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Barbarpping for Carp Part 2 by Graham Elliott

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Barbarpping for Carp - Part 2 by Graham Elliott​

It’s a strange Spring. Very wet and very cold and the fish have not settled at all in the lake. The usual spawning movements have been absent with no fish showing in the shallows of the lake. I have tried to tempt a carp by Barbarpping, but am getting dismayed and frustrated by no signs of the tench even.

I have been on four visits so far, short sessions of just a few hours with the only sign being a tench rolling over my baited area but not a single touch on the rod tip.

It’s been difficult to say the least, partly because I have handicapped myself with the tackle and bait choice - by choice. I decided that if I was barbel fishing for carp It wouldn’t be right to fish standard carp set-ups. Therefore no fixed leads, boilies, marker floats, bite alarms or bivvies with a lager stocked fridge.

The lake and waters had seemed leaden, lifeless and quite frankly I was often wet and miserable, the feelings that could only be relieved by some action.

A chat to a couple of the Tench Specialist members during a visit to the Barbel Society Meeting in Swindon confirmed my thoughts that it was a very slow start to the season for tincas.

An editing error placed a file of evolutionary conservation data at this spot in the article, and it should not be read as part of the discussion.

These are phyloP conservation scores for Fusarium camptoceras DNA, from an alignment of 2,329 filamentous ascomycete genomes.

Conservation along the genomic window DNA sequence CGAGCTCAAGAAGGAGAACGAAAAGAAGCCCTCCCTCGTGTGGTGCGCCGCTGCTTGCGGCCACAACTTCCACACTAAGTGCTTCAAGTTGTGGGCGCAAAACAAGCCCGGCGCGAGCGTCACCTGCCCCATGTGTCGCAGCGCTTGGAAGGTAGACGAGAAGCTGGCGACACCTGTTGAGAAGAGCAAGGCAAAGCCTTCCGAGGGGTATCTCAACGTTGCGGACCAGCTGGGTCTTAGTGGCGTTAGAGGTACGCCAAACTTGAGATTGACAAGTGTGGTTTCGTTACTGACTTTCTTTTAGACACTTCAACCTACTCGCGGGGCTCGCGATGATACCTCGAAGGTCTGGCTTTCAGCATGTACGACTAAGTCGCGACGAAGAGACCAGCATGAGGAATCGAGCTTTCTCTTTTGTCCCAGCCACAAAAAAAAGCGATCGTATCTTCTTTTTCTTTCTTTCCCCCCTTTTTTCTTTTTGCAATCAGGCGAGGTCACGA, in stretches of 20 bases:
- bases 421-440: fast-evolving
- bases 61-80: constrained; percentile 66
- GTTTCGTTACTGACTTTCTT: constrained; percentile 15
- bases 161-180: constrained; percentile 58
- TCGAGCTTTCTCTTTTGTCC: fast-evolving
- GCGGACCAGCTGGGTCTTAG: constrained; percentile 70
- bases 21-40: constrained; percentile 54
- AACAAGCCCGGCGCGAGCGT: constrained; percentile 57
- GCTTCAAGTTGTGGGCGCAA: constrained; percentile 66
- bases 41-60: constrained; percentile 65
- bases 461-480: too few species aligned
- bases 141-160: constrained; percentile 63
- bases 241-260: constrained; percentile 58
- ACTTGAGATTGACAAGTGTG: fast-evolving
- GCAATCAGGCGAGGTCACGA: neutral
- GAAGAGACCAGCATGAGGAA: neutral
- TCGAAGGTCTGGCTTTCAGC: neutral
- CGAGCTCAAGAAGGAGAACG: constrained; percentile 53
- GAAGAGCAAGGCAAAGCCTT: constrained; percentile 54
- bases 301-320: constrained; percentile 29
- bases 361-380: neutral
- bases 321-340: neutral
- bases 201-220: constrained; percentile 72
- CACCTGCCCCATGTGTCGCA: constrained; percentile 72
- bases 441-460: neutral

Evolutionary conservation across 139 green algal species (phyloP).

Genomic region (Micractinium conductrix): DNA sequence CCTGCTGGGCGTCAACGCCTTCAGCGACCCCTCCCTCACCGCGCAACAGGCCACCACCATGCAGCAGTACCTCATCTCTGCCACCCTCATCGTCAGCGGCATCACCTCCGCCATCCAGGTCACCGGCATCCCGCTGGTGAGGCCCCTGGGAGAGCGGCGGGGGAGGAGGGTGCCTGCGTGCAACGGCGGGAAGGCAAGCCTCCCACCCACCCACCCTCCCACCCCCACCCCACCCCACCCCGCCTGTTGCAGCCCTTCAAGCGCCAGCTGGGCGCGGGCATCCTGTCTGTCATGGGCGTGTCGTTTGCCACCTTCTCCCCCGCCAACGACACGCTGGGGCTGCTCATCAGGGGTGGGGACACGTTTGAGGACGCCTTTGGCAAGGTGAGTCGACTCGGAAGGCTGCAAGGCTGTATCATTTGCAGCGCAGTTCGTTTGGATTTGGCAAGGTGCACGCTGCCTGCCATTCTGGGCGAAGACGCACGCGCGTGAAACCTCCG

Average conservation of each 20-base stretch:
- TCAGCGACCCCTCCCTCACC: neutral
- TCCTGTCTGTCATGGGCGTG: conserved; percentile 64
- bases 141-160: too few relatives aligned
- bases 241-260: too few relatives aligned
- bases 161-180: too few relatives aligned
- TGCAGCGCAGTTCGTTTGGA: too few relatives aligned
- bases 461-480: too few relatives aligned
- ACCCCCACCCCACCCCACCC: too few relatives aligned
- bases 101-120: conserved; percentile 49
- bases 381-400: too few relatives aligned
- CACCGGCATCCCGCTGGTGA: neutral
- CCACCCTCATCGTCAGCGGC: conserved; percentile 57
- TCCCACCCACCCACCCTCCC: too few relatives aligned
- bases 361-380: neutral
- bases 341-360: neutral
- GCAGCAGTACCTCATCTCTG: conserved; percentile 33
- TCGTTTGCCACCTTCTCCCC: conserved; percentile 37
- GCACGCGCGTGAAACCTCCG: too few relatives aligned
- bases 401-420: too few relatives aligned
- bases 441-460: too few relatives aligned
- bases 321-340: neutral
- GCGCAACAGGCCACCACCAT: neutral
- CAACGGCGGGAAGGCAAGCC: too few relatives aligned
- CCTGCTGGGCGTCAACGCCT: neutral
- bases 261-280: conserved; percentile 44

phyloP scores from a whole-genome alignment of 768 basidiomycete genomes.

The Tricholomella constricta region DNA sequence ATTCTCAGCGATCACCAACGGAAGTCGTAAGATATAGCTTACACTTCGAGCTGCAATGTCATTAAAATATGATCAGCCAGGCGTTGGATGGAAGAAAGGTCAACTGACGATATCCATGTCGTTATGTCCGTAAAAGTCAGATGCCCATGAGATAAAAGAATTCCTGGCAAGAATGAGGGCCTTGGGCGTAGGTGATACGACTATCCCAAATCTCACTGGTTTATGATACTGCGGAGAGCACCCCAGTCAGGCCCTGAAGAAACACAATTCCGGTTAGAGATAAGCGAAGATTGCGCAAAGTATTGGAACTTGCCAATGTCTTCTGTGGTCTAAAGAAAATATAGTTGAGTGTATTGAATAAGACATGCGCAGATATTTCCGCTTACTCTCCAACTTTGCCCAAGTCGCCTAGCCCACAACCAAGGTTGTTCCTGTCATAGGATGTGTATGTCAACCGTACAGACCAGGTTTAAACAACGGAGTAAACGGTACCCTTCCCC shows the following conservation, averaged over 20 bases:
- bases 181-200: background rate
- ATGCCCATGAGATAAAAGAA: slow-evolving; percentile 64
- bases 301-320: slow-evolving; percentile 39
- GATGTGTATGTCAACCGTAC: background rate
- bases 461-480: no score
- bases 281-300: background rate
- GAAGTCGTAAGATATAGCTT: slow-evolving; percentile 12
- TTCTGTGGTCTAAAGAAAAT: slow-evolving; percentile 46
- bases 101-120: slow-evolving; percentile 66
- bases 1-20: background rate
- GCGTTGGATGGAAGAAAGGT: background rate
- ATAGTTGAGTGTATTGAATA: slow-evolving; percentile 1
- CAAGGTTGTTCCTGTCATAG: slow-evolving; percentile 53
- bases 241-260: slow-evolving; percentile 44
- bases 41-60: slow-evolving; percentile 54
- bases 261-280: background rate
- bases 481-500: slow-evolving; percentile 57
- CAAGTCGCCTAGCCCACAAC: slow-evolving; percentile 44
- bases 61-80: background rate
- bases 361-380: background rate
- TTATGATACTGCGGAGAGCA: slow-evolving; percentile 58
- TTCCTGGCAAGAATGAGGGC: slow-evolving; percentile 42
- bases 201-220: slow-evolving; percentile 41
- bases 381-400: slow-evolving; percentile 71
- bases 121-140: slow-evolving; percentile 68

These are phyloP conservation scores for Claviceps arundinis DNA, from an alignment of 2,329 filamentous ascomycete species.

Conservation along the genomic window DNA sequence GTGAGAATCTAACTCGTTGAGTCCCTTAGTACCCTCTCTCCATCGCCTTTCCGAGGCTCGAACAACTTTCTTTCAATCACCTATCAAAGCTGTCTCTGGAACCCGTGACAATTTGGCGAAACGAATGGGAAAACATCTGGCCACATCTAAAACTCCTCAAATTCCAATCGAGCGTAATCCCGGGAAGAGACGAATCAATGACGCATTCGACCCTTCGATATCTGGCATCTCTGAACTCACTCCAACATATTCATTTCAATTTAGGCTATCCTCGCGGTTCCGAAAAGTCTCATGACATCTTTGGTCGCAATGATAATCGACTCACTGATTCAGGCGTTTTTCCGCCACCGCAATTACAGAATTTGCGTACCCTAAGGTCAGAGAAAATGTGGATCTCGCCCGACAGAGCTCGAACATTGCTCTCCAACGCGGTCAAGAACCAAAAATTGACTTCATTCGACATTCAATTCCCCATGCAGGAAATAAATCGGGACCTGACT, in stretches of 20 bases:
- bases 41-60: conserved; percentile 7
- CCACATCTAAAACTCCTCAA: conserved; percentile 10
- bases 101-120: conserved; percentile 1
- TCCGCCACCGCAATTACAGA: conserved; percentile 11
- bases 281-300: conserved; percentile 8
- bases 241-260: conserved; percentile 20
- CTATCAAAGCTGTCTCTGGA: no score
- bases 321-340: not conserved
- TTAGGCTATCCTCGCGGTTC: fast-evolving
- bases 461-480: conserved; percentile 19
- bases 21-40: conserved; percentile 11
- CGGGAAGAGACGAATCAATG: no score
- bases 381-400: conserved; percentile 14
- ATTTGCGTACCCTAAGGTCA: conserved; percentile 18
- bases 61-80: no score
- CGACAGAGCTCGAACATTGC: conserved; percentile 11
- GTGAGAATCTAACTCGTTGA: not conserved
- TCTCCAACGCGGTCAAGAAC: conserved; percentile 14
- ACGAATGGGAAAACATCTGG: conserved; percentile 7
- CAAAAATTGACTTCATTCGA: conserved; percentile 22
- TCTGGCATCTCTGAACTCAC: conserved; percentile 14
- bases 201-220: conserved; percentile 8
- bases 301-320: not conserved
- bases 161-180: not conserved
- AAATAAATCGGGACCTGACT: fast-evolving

The Edge of the Lake

Five days of very hot weather and rising water temperatures found me back by the lake without my tackle. At last a bit of movement on the surface from the carp, and signs that they were thinking about spawning, with rushes on the near bank being moved about and the odd fish crashing on the surface. I am hoping that they will get it over with at last and then start to seriously feed.
At distance a few tench bubbles start to rise, I am tempted to return home, tackle up and have a try but remind myself that it’s a good carp that I want.

The temperature plummets again, and so does my enthusiasm. It will soon be the rivers opening time and still the fish remain unresponsive.

The temperature rises again and so do my spirits. I’m back to the lake with a smile on my face. It’s time to get serious.

I am fishing a pop- up grain of artificial corn topped with 3 artificial red maggots. A large pva bag of corn, mini pellets and maggots attached to the size 8 hook. The area I am fishing has been sprayed with maggots and mini pellet covering an area of five yards. The rods are my Harrison 1.75 Torrix and I am fishing from the tip without a baitrunner. The same way as I barbel fish.

I have just watched the rod-tip tap again for the fourth time, but still no serious pull around but amongst the occasional tench bubbles are some much larger ones and I can just spot a slight clouding of the water in the area.

Something’s not working. Three more taps without a hook up and I have only another hour left to fish. I wind in both rods and remove the corn that was popping the bait up by an inch and add 5 more maggots directly on the hook as well as the artificial ones on the hair.